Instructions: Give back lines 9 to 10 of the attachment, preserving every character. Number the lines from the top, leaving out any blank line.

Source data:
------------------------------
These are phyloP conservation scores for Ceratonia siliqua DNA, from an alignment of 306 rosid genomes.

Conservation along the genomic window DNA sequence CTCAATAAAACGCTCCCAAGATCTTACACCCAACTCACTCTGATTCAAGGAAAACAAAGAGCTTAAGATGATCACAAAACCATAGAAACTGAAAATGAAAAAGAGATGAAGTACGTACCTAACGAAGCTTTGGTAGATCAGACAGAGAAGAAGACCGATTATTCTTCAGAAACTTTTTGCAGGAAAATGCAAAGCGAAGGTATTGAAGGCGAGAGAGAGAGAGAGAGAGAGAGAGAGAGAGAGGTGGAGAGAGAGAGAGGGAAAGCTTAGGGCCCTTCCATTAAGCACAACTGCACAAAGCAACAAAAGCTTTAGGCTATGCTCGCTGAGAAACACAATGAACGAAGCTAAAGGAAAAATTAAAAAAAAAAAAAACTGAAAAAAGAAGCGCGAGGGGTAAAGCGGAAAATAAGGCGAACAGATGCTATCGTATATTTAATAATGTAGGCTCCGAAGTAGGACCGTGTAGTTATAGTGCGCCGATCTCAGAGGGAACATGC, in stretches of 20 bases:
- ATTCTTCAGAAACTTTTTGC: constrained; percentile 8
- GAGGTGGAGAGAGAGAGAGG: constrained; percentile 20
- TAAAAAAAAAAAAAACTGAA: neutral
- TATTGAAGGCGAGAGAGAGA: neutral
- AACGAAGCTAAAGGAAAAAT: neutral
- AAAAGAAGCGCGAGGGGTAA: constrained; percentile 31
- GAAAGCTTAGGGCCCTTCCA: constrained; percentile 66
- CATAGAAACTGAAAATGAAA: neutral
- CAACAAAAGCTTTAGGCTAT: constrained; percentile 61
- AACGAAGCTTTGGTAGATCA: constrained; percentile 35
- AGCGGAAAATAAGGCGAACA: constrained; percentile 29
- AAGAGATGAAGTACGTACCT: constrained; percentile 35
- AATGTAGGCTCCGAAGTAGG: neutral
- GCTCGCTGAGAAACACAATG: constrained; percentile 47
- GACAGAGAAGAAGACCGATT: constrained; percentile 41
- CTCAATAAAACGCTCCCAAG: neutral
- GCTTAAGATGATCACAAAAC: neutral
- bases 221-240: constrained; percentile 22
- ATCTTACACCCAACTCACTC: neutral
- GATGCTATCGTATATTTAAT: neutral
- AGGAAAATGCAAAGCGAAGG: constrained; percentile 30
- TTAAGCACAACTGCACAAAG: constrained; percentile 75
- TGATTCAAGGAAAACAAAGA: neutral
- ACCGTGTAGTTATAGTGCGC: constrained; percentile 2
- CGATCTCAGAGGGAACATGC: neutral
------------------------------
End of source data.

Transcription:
- GAAAGCTTAGGGCCCTTCCA: constrained; percentile 66
- CATAGAAACTGAAAATGAAA: neutral